NAME TEXT The unique name of the kind of meta data for this row. Think of this as a you would a key in structure or hash.
VALUE TEXT The value for this meta data entry
Example Data
SchemaVersion 1.2
ArchiveRevision 44
ArchiveRevisionUUID 007F035B-6147-D643-C5CC-2871D9DA1C43
ArchiveFormat bmpr
  "creationDate":1467124505618, // the date this archive file was created
  "name":"banking_interface"    // the name of the resource

This is the file format version number for the kind of resource this archive contains.


This contains a count of how many times this archive file has been changed.


This is a unique ID that identifies the latest revision of this archive.


This indicates what kind of data this archive contains (for example, bmpr).


This is a JSON hash containing the creation date of the file as well as a name for the contents of this archive.


Details about wireframes, assets, and symbols are stored here. Each row in this table contains details (coordinates, shape, and size, etc.) about every element in a project.

Table Fields
Field Datatype Description Example

A unique id for a resource


The branch this resource belongs to


JSON data with keys for creationDate, thumbnailID, kind, modifiedBy, notes, mimeType, order, name, importedFrom, parentID, and trashed


  "creationDate": 0,                    // the date this resource was created
  "importedFrom": "",                   // for imported resources this will be the original file name of that resource
  "parentID": "",                       // a unique ID that, when present, associates this resource with another resource
  "kind": "mockup",                     // the kind of resource this row describes
  "mimeType": "text/vnd.balsamiq.bmml", // the mime type for this resource
  "modifiedBy": null,                   // who (or what) last modified this resource
  "name": "Banking Website",            // the name of this resource
  "notes": "",                          // notes for this resource
  "order": 2445916,                     // an absolute integer representing this resource's position
  "thumbnailID": "[UUID]",              // the unique ID of the thumbnail for this wireframe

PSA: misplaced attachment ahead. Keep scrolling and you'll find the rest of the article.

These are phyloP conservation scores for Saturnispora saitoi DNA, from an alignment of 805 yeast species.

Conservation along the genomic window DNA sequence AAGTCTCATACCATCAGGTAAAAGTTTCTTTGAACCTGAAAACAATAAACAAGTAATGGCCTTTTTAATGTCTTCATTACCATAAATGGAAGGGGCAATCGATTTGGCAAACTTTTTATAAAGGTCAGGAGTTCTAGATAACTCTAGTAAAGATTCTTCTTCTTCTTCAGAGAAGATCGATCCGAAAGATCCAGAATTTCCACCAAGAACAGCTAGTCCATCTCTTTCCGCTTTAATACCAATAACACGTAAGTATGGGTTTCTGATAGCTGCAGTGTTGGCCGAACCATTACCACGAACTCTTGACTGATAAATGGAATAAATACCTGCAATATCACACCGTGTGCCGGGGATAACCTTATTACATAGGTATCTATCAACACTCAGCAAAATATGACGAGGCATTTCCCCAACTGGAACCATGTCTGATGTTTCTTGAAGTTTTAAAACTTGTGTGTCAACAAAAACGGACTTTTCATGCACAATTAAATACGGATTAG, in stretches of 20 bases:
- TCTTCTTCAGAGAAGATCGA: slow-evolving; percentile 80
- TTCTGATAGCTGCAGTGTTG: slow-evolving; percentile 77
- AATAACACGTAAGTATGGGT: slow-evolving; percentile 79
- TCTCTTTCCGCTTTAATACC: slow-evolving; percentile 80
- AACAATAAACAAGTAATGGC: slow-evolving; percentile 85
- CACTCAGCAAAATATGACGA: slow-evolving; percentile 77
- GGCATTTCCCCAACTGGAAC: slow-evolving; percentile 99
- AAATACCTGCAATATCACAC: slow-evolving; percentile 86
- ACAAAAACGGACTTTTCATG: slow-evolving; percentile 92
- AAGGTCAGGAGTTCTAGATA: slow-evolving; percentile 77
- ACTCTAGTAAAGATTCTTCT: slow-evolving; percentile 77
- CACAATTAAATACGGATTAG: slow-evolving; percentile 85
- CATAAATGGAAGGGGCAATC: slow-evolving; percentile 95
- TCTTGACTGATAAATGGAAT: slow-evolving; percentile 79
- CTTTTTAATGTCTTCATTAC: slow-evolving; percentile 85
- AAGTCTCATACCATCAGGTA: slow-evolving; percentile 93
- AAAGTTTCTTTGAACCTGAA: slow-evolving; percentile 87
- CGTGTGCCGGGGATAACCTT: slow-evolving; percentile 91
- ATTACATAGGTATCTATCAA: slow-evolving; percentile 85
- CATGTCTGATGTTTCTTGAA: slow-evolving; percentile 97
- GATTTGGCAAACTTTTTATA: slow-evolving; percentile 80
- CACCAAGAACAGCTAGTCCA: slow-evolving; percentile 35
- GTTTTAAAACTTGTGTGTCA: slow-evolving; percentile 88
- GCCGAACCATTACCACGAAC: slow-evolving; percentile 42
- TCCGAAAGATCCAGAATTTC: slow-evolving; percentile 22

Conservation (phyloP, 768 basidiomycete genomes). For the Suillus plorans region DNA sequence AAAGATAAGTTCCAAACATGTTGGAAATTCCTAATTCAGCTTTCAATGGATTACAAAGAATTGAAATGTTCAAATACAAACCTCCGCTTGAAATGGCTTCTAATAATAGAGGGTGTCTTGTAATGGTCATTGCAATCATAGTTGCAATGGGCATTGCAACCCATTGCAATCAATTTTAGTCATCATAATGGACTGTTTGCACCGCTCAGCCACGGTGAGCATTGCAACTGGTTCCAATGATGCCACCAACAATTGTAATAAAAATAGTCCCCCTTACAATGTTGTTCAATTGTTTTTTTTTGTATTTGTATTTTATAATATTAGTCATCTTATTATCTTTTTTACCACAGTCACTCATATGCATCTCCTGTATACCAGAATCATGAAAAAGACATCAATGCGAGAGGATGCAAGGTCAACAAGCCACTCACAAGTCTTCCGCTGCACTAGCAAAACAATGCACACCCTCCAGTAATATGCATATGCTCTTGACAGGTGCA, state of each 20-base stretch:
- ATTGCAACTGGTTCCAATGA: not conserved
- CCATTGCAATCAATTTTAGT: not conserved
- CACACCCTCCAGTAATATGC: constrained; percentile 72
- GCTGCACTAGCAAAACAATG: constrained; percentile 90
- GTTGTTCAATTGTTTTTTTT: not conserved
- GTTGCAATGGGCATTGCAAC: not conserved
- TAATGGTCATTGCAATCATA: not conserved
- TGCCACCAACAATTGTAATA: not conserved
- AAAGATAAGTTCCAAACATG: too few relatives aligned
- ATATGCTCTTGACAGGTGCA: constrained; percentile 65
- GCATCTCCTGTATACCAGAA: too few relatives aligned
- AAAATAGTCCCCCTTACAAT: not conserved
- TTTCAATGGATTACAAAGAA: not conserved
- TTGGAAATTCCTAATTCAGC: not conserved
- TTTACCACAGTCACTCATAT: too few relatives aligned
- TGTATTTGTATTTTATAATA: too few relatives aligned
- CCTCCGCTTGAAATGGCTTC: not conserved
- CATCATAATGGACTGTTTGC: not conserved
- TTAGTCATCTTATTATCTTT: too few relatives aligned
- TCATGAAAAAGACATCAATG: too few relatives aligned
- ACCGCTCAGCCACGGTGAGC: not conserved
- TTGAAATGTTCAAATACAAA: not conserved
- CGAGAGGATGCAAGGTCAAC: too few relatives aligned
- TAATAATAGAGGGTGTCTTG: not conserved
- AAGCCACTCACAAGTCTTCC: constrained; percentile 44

"trashed": false                      // a boolean flag indicating if this is a trashed resource
The order key is only present when the resource is a mockup.

JSON data with keys for wireframe data. See below for more details.

If the resource is a kind of otherAsset or asset the data stored for this resource will be the Base64 encoded representation of the asset.



  "mockup": {
    "controls": {        // an array containing each element (see more about this below)
      "control": ["..."] // JSON data with properties unique to the control type
    "measuredH": "600",  // the pixel height of the wireframe
    "measuredW": "800",  // the pixel width of the wireframe
    "version": "1.0"     // the version for this particular resource

Stored resources share some common keys. The first 10 keys in the following example will be the same for any kind of mockup or symbol resource.

  "typeID": "DataGrid", // the type of element this is (ie. DataGrid, or TabBar)
  "ID": "2",            // a unique integer for this resource
  "h": "319",           // the pixel height of this resource
  "w": "739",           // the pixel width of this resource
  "x": "30",            // the x position of this resource
  "y": "257",           // the y position of this resource
  "zOrder": "17",       // the position of this resource, front to back
  "properties": {       // resource type specific properties
    "hLines": "false",
    "selectedIndex": "0",
    "size": "14",
    "text": "[CSV formatted data for this DataGrid]",
    "vLines": "true",
    "verticalScrollbar": "true"

Each different kind of resource will have properties that are specific to that kind of resource. Note how the highlighted keys within properties differ between the example above and below:

  "typeID": "TabBar",
  "ID": "7",
  "h": "535",
  "w": "769",
  "x": "15",
  "y": "52",
  "measuredH": "100",
  "measuredW": "241",
  "zOrder": "2",
  "properties": {